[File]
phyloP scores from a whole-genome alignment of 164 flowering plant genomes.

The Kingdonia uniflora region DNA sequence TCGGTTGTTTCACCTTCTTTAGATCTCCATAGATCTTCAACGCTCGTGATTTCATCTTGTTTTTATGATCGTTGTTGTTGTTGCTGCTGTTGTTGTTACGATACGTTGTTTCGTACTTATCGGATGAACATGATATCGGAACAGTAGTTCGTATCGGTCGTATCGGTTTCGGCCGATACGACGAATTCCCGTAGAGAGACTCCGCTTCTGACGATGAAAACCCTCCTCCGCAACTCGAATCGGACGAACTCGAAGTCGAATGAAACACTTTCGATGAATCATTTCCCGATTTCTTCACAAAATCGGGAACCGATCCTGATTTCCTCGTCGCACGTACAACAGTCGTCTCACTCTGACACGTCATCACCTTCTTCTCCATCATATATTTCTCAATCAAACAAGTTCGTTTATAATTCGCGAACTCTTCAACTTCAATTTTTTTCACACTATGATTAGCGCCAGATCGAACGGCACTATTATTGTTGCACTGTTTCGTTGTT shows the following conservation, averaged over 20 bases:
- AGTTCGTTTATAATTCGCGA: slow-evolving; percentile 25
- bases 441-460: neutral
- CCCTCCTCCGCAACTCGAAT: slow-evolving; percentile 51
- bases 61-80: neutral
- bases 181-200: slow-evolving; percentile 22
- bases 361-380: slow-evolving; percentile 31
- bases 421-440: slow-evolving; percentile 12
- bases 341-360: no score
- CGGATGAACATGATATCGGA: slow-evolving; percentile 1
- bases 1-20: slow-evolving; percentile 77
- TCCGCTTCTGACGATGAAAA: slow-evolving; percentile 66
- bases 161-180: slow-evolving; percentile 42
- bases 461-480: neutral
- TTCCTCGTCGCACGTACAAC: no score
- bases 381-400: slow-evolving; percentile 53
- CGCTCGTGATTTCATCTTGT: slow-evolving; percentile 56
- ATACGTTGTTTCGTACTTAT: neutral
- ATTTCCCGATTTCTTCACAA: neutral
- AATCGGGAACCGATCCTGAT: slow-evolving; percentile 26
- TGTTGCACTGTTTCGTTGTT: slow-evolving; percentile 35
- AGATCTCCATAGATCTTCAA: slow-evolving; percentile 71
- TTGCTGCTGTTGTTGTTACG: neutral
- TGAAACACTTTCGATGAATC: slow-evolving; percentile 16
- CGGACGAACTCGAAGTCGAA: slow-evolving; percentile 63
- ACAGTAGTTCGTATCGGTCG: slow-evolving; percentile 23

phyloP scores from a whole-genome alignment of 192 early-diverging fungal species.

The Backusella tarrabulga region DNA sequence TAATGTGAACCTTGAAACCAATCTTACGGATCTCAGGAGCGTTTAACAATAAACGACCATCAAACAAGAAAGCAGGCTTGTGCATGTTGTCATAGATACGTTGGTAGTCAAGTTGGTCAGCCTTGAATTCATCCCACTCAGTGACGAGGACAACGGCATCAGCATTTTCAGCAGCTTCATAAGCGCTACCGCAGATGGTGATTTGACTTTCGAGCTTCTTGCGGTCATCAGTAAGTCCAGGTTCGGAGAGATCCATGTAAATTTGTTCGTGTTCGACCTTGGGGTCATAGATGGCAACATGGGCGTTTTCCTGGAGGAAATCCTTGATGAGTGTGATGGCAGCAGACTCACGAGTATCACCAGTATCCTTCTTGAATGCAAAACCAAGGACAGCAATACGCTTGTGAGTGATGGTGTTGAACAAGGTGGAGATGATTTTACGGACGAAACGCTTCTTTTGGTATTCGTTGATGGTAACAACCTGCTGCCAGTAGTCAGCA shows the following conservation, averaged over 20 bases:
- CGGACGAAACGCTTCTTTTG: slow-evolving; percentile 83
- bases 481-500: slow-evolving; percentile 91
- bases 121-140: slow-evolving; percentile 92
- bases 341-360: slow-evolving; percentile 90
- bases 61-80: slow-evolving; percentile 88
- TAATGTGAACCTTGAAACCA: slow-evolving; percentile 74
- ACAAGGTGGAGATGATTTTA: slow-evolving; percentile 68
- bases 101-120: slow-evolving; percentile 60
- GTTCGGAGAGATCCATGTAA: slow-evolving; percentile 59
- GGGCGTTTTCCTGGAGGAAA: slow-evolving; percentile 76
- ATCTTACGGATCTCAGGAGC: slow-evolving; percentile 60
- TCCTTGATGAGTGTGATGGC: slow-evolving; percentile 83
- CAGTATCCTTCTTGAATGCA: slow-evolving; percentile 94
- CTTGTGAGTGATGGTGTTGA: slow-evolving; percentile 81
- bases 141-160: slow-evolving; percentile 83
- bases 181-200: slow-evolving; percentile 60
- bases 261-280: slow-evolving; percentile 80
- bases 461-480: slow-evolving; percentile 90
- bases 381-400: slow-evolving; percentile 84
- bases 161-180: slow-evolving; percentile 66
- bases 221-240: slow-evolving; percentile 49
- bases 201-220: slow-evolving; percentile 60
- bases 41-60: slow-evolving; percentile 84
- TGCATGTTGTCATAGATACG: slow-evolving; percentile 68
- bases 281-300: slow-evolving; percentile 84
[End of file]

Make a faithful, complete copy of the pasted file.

phyloP scores from a whole-genome alignment of 164 flowering plant genomes.

The Kingdonia uniflora region DNA sequence TCGGTTGTTTCACCTTCTTTAGATCTCCATAGATCTTCAACGCTCGTGATTTCATCTTGTTTTTATGATCGTTGTTGTTGTTGCTGCTGTTGTTGTTACGATACGTTGTTTCGTACTTATCGGATGAACATGATATCGGAACAGTAGTTCGTATCGGTCGTATCGGTTTCGGCCGATACGACGAATTCCCGTAGAGAGACTCCGCTTCTGACGATGAAAACCCTCCTCCGCAACTCGAATCGGACGAACTCGAAGTCGAATGAAACACTTTCGATGAATCATTTCCCGATTTCTTCACAAAATCGGGAACCGATCCTGATTTCCTCGTCGCACGTACAACAGTCGTCTCACTCTGACACGTCATCACCTTCTTCTCCATCATATATTTCTCAATCAAACAAGTTCGTTTATAATTCGCGAACTCTTCAACTTCAATTTTTTTCACACTATGATTAGCGCCAGATCGAACGGCACTATTATTGTTGCACTGTTTCGTTGTT shows the following conservation, averaged over 20 bases:
- AGTTCGTTTATAATTCGCGA: slow-evolving; percentile 25
- bases 441-460: neutral
- CCCTCCTCCGCAACTCGAAT: slow-evolving; percentile 51
- bases 61-80: neutral
- bases 181-200: slow-evolving; percentile 22
- bases 361-380: slow-evolving; percentile 31
- bases 421-440: slow-evolving; percentile 12
- bases 341-360: no score
- CGGATGAACATGATATCGGA: slow-evolving; percentile 1
- bases 1-20: slow-evolving; percentile 77
- TCCGCTTCTGACGATGAAAA: slow-evolving; percentile 66
- bases 161-180: slow-evolving; percentile 42
- bases 461-480: neutral
- TTCCTCGTCGCACGTACAAC: no score
- bases 381-400: slow-evolving; percentile 53
- CGCTCGTGATTTCATCTTGT: slow-evolving; percentile 56
- ATACGTTGTTTCGTACTTAT: neutral
- ATTTCCCGATTTCTTCACAA: neutral
- AATCGGGAACCGATCCTGAT: slow-evolving; percentile 26
- TGTTGCACTGTTTCGTTGTT: slow-evolving; percentile 35
- AGATCTCCATAGATCTTCAA: slow-evolving; percentile 71
- TTGCTGCTGTTGTTGTTACG: neutral
- TGAAACACTTTCGATGAATC: slow-evolving; percentile 16
- CGGACGAACTCGAAGTCGAA: slow-evolving; percentile 63
- ACAGTAGTTCGTATCGGTCG: slow-evolving; percentile 23

phyloP scores from a whole-genome alignment of 192 early-diverging fungal species.

The Backusella tarrabulga region DNA sequence TAATGTGAACCTTGAAACCAATCTTACGGATCTCAGGAGCGTTTAACAATAAACGACCATCAAACAAGAAAGCAGGCTTGTGCATGTTGTCATAGATACGTTGGTAGTCAAGTTGGTCAGCCTTGAATTCATCCCACTCAGTGACGAGGACAACGGCATCAGCATTTTCAGCAGCTTCATAAGCGCTACCGCAGATGGTGATTTGACTTTCGAGCTTCTTGCGGTCATCAGTAAGTCCAGGTTCGGAGAGATCCATGTAAATTTGTTCGTGTTCGACCTTGGGGTCATAGATGGCAACATGGGCGTTTTCCTGGAGGAAATCCTTGATGAGTGTGATGGCAGCAGACTCACGAGTATCACCAGTATCCTTCTTGAATGCAAAACCAAGGACAGCAATACGCTTGTGAGTGATGGTGTTGAACAAGGTGGAGATGATTTTACGGACGAAACGCTTCTTTTGGTATTCGTTGATGGTAACAACCTGCTGCCAGTAGTCAGCA shows the following conservation, averaged over 20 bases:
- CGGACGAAACGCTTCTTTTG: slow-evolving; percentile 83
- bases 481-500: slow-evolving; percentile 91
- bases 121-140: slow-evolving; percentile 92
- bases 341-360: slow-evolving; percentile 90
- bases 61-80: slow-evolving; percentile 88
- TAATGTGAACCTTGAAACCA: slow-evolving; percentile 74
- ACAAGGTGGAGATGATTTTA: slow-evolving; percentile 68
- bases 101-120: slow-evolving; percentile 60
- GTTCGGAGAGATCCATGTAA: slow-evolving; percentile 59
- GGGCGTTTTCCTGGAGGAAA: slow-evolving; percentile 76
- ATCTTACGGATCTCAGGAGC: slow-evolving; percentile 60
- TCCTTGATGAGTGTGATGGC: slow-evolving; percentile 83
- CAGTATCCTTCTTGAATGCA: slow-evolving; percentile 94
- CTTGTGAGTGATGGTGTTGA: slow-evolving; percentile 81
- bases 141-160: slow-evolving; percentile 83
- bases 181-200: slow-evolving; percentile 60
- bases 261-280: slow-evolving; percentile 80
- bases 461-480: slow-evolving; percentile 90
- bases 381-400: slow-evolving; percentile 84
- bases 161-180: slow-evolving; percentile 66
- bases 221-240: slow-evolving; percentile 49
- bases 201-220: slow-evolving; percentile 60
- bases 41-60: slow-evolving; percentile 84
- TGCATGTTGTCATAGATACG: slow-evolving; percentile 68
- bases 281-300: slow-evolving; percentile 84